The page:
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September 15, 2011 8:27 pm

Mel Gibson to Make Film on Jewish Hero

avatar by Daniel Vahab

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Mel Gibson at the 2011 Cannes film festival. Photo: Georges Biard.

A film on Judah Maccabee, the Jewish hero who led a revolt against the Greek-Syrians for control of the temple in Jerusalem, is reportedly being made by Mel Gibson’s production company, Icon Productions, along with Warner Bros. The story is commemorated in the celebration of Hanukkah or the “Festival of Lights.”

However, The Atlantic‘s Jeffrey Goldberg wrote that the news wasn’t news to him. This is because he had known of Gibson’s “interest” in the Judah project from the journalist’s research on him for a forthcoming biography. Goldberg recalled an interview a few years back with Gibson.

According to Goldberg, Gibson wasn’t interested in making the picture for the “money”; rather, Gibson’s doing it because the Maccabee stories are “ripping good reads.”

Additionally, Gibson appeared to admire the courage of the Maccabees, saying:

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“It’s almost like . . . they profaned his Temple. They killed his father.  In the face of great odds for something he believed in. The armies they faced had elephants! Even Judah’s dad—what’s his name? Mattathias?—you kind of get this guy who more or less is trying to avoid the whole thing, but he just gets to a place where he had enough.”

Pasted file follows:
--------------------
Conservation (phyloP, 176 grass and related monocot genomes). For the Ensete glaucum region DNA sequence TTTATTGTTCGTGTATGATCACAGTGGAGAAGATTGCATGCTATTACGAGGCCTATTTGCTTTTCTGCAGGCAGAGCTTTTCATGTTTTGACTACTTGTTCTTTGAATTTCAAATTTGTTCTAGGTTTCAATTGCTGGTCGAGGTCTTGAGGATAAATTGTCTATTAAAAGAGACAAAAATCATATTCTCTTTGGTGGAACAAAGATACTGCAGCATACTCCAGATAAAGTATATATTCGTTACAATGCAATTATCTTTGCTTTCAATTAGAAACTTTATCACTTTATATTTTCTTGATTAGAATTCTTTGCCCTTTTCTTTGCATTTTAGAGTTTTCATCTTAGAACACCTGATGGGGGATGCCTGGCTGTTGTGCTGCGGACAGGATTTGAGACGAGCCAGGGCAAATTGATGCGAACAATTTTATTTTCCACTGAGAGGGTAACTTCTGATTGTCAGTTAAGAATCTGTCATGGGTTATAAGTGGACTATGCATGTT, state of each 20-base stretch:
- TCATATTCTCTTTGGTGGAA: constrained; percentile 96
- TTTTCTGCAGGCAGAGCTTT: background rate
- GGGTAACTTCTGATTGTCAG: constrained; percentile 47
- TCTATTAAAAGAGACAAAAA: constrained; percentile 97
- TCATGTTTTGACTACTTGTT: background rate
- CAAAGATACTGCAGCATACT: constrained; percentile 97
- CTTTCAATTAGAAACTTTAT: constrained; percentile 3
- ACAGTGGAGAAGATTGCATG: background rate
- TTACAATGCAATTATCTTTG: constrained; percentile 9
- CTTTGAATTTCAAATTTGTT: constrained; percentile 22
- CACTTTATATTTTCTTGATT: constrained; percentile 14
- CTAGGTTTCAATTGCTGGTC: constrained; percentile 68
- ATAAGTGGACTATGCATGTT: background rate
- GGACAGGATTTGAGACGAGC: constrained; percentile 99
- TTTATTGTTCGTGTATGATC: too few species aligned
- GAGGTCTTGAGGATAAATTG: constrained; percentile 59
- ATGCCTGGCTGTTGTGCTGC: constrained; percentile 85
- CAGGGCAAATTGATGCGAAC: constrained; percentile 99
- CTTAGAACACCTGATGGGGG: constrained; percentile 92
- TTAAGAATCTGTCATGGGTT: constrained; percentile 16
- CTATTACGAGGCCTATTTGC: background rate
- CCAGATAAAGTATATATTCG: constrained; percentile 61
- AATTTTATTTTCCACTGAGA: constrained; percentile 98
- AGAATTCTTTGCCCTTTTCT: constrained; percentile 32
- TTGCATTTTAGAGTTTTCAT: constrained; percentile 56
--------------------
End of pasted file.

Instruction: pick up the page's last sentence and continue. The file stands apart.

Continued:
Goldberg’s account of Gibson’s interest in the Maccabee story is complemented by The Los Angeles Times, which reported that Gibson has been “fascinated” by the “hammer” (the Hebrew term for Maccabee) for several years and even once “considered this as a follow-up project to ‘The Passion of the Christ’ in 2004. Gibson’s camp describes the film in terms that resonate with past Gibson projects, such as ‘Braveheart’ or Roland Emmerich’s ‘The Patriot.'” Both films of Gibson, like the Maccabee story, portray a martyr of some kind.

Perhaps Gibson also feels the film is a way for him to seek redemption from Hollywood and the Jewish community at large for his antisemitic comments.

But Jewish leaders have expressed their outrage at the news. Rabbi Marvin Hier of the Simon Wiesenthal Center in a statement said: “Casting [Mel Gibson] as a director or perhaps as the star of [a film about] Judah Maccabee is like casting Madoff to be the head of the Securities and Exchange Commission, or a white supremacist as trying to portray Martin Luther King Jr. It’s simply an insult to Jews.”

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